July 28, 2007

Counting my sheep before they're judged, and other news

"We don't racially profile out on the roads, nor do we do that with our dogs. We don't care what type of breed the dogs are." Trooper Steve Gardner and K9 Brei. Trooper Gardner is a head trainer with the Washington State Patrol -- Brei, a pit bull, is his Narcotics Detection dog.


From the American Cheviot Sheep Society:

Cheviots have several distinct advantages as a breed, not the least of which is its very attractive appearance. This has made the breed popular with wealthy patrons desiring a few sheep to create a pastoral scene on a country estate.
Indeed, the pastoral scene on my country estate [snort] could use a few more Cheviots, so off to the fair I go.

Open breeding sheep divisions will be judged tomorrow [July 28] at the Orange County Fair in Costa Mesa, beginning at 10:00 AM. Yes, that Orange County. Shut up. Orange County has farms with sheep, ranches with cattle and wild, roadless areas with mountain lions that kill people. [Also: shopping.]

Three of the Cheviot spring ewe lambs at the Fair will be mine in about twelve hours. They've actually been mine for months, but their most excellent breeder wanted to show them a few times before I took possession. I'll try to get some snapshots. (Ulterior motive: to take pictures of sheep varieties bred only for show, because some of them look so different from sheep of the "same" breed raised for meat and/or wool. Show Dorsets and production Dorsets, for example, have become so different in appearance that for all intents and purposes they are now separate breeds. Does this sound familiar?)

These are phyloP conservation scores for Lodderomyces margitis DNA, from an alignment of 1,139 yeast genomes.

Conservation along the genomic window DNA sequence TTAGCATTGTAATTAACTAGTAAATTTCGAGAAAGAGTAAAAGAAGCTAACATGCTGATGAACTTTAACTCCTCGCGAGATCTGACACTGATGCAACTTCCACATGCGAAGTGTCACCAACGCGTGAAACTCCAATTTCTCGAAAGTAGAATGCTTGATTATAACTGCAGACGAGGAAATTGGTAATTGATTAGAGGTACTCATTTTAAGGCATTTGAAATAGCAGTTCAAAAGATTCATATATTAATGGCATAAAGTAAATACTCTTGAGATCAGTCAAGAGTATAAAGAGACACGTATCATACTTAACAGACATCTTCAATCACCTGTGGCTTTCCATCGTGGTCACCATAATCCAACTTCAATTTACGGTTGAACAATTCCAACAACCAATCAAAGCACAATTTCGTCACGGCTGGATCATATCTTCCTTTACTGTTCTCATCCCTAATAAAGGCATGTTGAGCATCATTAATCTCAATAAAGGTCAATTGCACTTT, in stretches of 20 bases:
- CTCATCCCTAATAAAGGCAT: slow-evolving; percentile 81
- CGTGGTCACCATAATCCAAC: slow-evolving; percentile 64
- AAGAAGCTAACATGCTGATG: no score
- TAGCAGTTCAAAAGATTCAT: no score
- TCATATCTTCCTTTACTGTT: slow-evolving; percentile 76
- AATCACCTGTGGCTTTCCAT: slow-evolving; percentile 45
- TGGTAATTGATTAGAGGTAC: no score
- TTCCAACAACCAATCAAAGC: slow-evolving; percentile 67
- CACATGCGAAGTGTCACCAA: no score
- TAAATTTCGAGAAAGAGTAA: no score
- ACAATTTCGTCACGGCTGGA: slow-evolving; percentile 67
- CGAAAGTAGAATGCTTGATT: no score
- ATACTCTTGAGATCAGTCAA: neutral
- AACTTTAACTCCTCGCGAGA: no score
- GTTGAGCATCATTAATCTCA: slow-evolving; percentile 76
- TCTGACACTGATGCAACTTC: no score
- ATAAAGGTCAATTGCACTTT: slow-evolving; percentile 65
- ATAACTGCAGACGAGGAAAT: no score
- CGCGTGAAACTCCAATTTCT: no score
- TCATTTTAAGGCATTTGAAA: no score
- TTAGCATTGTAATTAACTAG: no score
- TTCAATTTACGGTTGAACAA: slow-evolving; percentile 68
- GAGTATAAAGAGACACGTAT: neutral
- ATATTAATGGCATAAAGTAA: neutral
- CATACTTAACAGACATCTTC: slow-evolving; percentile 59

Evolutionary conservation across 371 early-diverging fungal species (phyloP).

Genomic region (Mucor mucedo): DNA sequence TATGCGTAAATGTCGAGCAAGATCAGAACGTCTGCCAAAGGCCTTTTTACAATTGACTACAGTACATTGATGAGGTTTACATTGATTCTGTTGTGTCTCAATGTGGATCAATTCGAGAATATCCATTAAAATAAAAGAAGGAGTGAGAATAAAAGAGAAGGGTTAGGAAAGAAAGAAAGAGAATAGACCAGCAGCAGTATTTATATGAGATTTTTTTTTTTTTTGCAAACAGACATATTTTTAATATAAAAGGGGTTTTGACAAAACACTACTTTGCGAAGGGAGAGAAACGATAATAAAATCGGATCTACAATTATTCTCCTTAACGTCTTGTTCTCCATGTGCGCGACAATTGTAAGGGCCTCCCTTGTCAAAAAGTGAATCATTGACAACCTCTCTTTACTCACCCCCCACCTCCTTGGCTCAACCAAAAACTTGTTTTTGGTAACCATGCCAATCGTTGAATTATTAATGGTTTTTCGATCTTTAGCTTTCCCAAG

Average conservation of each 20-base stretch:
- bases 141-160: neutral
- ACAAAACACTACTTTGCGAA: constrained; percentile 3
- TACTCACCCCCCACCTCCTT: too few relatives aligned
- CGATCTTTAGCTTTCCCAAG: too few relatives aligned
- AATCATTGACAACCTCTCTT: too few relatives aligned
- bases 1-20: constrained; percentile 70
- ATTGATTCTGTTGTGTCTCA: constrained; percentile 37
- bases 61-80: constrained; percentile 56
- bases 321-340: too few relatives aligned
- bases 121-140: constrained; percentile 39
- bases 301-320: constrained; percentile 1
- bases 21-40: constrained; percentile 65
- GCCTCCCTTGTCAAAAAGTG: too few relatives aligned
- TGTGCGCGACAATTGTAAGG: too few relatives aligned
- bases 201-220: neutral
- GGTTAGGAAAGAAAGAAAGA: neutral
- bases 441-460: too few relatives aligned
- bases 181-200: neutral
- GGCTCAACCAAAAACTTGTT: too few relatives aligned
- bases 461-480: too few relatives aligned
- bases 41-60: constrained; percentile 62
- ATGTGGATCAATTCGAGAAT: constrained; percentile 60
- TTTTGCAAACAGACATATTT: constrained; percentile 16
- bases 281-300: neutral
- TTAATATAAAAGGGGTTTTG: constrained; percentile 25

The ASPCA has pit bulls everywhere on its website.
Adopt a pit bull and let your perfect pooch be an ambassador for the breed! Be sure to read our pit bull adoption tips before you start your search.
God bless 'em, the ASPCA even has pit bull wallpapers for your 'puter. Yes, I'm an ASPCA booster.


The BAD RAP blog is hoppin'. They have a link to the wonderful Lawdogs video that features Trooper Steve Gardner, pictured above, and two photos-worth-a-thousand-words of pit bull Nike, a rescued ex-fighter that went on to live a happy, peaceful life in a multi-dog home. Check it all out here.


Worst news for last. Tragic news: a child killed, mauled to death by two dogs. This local report in the Cookeville, Tennessee Herald-Citizen has the most details --- nine other news outlets carried a brief AP story. The victim was an eleven month old child. He was left alone in his playpen while the adults in the family visited and watched the older children playing in a pool outside. There were two dogs in the home: family dogs, inside dogs.

The breed doesn't matter.

What mattered was that the toddler was left alone with them. And based on the information in the Herald-Citizen article, it's possible the dogs had never been around a toddler before.

"[D]ogs are expert discriminators," writes Jean Donaldson, "and adequate socialization to women or six year old kids does not guarantee a generalization to men or two year old kids."

When a baby in L.A. was killed by a Rottweiler a few years back, reporters were quick to write that the dog "was socialized" and "loved children." Every news article mentioned that a twelve year old neighbor used to take the Rottie for walks. But the dog had never been around infants.

The socialization window slams shut when a puppy is about four and a half months old, and if they haven't had positive exposure by then, some dogs may never be comfortable around men or two year old kids. "100 new people by the age of 3 months," says Ian Dunbar, and that means people of every age, color and condition. The more people the puppy meets, and the more positive associations he forms with those people, the greater the odds that he will grow up to be a friendly, well-adjusted dog --- and the safer all the people around him will be.

Socialization is huge. You can't overdo it. There is no such thing as an oversocialized dog. But even the best dogs shouldn't be left alone with little children. It's axiomatic: never, ever leave a small child unattended with any dog. This was a preventable tragedy. Never, ever leave a small child unattended with any dog.

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